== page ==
The current intermingling of nationalism and religion overseas has practical effects for American Orthodox Christians. This is especially true in Pittsburgh, which has multiple Orthodox churches falling under various jurisdictions with ties to different countries of origin.

While the Orthodox presence in the U.S. dates back to the 18th century with Russian missionaries in Alaska, its presence in Pittsburgh begins with immigrants to the city from Eastern Europe and the Middle East, arriving in the 19th and early 20th centuries seeking steel jobs. While they would build ethnic churches as their respective communities took hold in their new country, they built them close to each other out of a sense of spiritual kinship, and they all recognized the authority of the Orthodox Church in Moscow. Ties to ethnic churches and national jurisdictions in their countries of origin became more important after 1917 and the weakening of the Orthodox Church in Russia under the Bolsheviks.

Russian Orthodox Church, Pittsburgh, 1938

Russian Orthodox Church, Pittsburgh, 1938Library of Congress

“The irony is that the consequences [of the schism between Ukrainian and Russian Orthodox churches] in the United States are much greater than they are in Moscow,” said Father Thomas Soroka, an Orthodox Priest in Pittsburgh, “because we have these parallel jurisdictions.” He describes attending a meeting of Greek, Ukrainian, Antiochian, and Serbian Orthodox clergy in Pittsburgh. “In America, unlike in Russia, unlike in Turkey, unlike in Greece, our friends, our relatives go to the Russian church or the Greek church or the Serbian church or the Antiochian church or the OCA [Orthodox Church in America] church. When there is a schism like this, it causes tremendous practical difficulties for us in America.” Whereas in Russia, he said, while “it’s a very serious matter to break communion with another church, there are no practical consequences ultimately, because there are no Greek churches in Russia.”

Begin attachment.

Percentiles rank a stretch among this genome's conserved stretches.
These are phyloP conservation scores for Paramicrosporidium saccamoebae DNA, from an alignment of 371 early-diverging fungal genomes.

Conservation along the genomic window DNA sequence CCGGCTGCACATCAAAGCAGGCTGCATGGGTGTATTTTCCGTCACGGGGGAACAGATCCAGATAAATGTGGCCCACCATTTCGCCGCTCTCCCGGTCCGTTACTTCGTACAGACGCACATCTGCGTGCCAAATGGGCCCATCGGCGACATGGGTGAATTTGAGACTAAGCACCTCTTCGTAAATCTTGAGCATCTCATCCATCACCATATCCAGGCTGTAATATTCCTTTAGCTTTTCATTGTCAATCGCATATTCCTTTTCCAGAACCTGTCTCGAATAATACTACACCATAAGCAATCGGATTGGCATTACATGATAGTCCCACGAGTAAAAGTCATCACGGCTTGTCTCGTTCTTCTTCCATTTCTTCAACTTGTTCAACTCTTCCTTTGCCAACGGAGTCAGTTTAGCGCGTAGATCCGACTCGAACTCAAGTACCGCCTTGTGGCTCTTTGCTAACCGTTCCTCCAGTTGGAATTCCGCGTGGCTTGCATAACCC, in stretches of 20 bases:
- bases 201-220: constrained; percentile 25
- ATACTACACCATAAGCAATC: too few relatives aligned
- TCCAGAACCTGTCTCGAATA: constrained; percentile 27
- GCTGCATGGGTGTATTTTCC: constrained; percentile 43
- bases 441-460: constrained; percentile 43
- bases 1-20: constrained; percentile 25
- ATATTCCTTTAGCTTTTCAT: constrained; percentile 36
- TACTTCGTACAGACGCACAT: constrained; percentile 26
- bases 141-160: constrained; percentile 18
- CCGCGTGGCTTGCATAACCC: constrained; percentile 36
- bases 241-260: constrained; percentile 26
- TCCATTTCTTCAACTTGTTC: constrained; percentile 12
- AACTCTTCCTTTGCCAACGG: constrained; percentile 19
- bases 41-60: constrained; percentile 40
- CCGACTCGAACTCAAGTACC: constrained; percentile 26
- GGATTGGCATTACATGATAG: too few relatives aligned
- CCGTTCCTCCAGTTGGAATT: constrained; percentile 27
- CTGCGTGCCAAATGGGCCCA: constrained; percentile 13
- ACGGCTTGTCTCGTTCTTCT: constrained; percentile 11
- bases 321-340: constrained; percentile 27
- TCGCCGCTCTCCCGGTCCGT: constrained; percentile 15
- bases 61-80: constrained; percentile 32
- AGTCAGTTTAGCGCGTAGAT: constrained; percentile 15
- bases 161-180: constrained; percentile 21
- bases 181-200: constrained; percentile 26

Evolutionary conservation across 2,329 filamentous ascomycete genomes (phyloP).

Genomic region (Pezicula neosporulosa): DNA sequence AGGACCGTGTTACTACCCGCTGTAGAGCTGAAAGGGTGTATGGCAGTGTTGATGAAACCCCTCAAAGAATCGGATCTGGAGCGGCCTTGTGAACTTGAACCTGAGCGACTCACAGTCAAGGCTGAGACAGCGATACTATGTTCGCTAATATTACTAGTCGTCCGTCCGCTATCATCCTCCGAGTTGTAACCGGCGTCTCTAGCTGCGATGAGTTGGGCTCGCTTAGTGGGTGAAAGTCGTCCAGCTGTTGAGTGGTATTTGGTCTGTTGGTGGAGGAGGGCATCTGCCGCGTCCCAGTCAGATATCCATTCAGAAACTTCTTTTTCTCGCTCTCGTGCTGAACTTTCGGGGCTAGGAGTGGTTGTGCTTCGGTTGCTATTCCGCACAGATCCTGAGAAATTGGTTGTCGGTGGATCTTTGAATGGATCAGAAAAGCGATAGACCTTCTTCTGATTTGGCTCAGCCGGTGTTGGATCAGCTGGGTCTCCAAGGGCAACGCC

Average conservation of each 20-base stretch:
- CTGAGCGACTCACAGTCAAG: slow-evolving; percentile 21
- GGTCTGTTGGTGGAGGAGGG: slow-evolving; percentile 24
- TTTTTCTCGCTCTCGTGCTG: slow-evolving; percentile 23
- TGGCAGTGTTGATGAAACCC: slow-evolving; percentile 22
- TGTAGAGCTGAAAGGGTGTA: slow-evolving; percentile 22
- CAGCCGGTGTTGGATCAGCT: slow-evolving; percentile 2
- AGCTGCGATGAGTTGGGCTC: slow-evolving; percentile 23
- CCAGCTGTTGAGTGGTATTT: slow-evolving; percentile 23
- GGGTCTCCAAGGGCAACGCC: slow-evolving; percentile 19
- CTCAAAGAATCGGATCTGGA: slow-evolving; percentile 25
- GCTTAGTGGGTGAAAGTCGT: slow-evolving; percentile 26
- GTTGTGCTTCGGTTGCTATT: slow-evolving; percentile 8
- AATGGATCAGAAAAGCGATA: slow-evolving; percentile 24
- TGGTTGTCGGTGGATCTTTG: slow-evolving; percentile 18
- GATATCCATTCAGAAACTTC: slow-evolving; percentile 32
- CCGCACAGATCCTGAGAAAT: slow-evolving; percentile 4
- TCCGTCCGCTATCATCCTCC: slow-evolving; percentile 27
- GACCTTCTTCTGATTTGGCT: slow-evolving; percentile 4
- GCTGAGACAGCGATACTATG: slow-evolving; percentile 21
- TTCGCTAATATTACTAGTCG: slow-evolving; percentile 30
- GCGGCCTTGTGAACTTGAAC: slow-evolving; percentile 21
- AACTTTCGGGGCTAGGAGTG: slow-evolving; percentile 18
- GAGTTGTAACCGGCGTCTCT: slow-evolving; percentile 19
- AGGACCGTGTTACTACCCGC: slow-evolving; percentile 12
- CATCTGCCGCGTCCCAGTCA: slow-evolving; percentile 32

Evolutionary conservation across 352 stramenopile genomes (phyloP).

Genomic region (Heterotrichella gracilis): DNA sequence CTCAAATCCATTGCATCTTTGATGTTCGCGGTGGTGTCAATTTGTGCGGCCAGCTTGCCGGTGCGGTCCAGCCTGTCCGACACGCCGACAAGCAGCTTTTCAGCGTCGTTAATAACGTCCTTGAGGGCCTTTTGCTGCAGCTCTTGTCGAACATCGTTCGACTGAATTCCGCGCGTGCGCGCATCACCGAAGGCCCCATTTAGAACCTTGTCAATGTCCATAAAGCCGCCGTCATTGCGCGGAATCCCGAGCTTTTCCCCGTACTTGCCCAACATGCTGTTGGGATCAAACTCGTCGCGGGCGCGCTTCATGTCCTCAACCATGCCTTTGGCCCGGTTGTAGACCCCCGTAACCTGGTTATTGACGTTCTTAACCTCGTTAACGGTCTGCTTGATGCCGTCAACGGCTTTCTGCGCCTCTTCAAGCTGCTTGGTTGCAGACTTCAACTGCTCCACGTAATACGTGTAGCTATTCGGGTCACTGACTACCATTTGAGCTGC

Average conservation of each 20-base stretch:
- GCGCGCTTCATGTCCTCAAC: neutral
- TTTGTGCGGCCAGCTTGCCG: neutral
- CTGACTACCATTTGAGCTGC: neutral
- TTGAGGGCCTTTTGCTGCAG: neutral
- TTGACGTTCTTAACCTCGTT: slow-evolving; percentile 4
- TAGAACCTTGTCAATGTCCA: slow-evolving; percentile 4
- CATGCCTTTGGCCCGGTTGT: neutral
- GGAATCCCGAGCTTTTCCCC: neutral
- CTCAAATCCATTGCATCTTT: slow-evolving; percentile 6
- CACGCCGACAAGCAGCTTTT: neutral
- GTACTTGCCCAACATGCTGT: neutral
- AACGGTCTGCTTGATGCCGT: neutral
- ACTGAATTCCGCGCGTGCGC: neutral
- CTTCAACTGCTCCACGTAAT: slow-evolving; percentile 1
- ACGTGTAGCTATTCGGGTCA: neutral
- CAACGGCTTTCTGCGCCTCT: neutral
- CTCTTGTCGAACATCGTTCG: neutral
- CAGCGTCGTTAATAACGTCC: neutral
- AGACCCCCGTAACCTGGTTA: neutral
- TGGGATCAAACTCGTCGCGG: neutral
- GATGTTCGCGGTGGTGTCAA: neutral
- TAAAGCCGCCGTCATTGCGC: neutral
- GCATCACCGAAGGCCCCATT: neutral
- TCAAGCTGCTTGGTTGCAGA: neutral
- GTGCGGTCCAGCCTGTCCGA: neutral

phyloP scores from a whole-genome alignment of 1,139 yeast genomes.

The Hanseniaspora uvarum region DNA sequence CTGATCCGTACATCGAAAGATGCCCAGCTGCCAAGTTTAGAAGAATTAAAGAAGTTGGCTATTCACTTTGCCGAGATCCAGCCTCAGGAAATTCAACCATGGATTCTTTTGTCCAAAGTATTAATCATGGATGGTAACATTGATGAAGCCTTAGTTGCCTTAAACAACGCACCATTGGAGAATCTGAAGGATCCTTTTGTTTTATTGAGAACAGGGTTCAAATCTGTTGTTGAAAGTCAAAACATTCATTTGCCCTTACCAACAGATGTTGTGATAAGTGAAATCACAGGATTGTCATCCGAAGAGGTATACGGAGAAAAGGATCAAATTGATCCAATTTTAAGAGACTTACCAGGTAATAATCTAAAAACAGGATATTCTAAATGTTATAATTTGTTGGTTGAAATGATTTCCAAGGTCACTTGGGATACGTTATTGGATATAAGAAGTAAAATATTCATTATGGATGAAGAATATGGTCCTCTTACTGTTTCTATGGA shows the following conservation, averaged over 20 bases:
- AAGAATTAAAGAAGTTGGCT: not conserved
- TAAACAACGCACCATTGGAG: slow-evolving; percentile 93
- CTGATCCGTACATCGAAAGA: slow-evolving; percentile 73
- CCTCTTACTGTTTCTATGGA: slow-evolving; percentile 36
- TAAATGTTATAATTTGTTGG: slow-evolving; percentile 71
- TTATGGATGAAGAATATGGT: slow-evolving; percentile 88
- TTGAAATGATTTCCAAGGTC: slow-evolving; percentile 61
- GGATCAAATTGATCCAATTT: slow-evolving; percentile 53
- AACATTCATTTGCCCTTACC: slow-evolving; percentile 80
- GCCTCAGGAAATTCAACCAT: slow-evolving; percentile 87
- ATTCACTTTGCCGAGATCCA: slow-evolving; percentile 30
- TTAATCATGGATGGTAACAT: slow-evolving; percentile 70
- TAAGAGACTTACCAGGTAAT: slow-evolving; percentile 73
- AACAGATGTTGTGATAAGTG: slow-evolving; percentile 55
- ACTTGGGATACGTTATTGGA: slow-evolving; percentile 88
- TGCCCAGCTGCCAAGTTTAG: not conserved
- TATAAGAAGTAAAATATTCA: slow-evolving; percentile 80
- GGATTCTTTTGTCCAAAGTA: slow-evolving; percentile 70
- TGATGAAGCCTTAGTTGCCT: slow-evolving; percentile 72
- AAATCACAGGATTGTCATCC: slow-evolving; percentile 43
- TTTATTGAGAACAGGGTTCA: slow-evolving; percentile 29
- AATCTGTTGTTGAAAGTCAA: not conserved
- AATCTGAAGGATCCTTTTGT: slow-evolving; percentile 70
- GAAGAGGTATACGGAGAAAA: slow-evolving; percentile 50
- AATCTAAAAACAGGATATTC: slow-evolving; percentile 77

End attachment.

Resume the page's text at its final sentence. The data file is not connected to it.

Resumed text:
“Here in America, there are Greek Orthodox churches just down the road from a Russian Orthodox church, which is just down the road from a Serbian church, which is just down the road from a Ukrainian church,” said Soroka. “So all of a sudden, we priests find ourselves not being able necessarily to commune with one another and serve with one another.”

Soroka identifies two practical effects: scandalizing converts and complicating pastoral relations between clergy.

While Orthodoxy in the U.S. is declining as a whole, as older members pass away and younger immigrant members disaffiliate, various Orthodox jurisdictions are enjoying an influx of members. In a shift Soroka called “almost unprecedented,” he said, “We have churches that have 40, 50, 60 people that are entering the faith.” The uptick is “really quite remarkable,” Soroka said, appreciable because “these aren’t churches of two, three thousand people. These are churches of 150, 200 people that have 60 people in the wings, waiting to come in.”

According to Sarah Riccardi-Swartz, a postdoctoral fellow at the Center for the Study of Religion and Conflict at Arizona State University who specializes in the Russian Orthodox Church outside of Russia, many American converts are former evangelicals and others from largely Protestant Christian denominations who are drawn to the history, tradition, and what they view as the authenticity of the faith. “For them,” she said, “it’s a community that could withstand, at least in the diaspora, socialism, and somehow come back in the post-Soviet period. At least that’s what they see in Russia right now, they see a revival of Orthodoxy, from their viewpoint.” Despite being “dormant for a good part of the 20th century in Russia,” said Riccardi-Swartz, “it still had that flame and was able to return somewhat emboldened.” Soroka says the reasons for the rise in converts are complicated, but he points to COVID-19 as one of them. He also says part of Orthodoxy’s appeal to converts comes from the sense of retreat it gives them from a society adrift in ideological confusion, creating a “haven” of moral clarity through its more traditional values. “We’re not here to simply be a temporary holding space,” he said.

Riccardi-Swartz describes the typical convert to Orthodoxy as a white male anywhere between 20 and 60 years of age, often with a B.A. or an M.A., “very well-read, very intelligent, and articulate.” They are often predisposed to learn about subjects like philosophy and theology, and come to the faith by reading about church history, either through either autodidactic or institutional learning. “And,” she said, “through finding each other online.”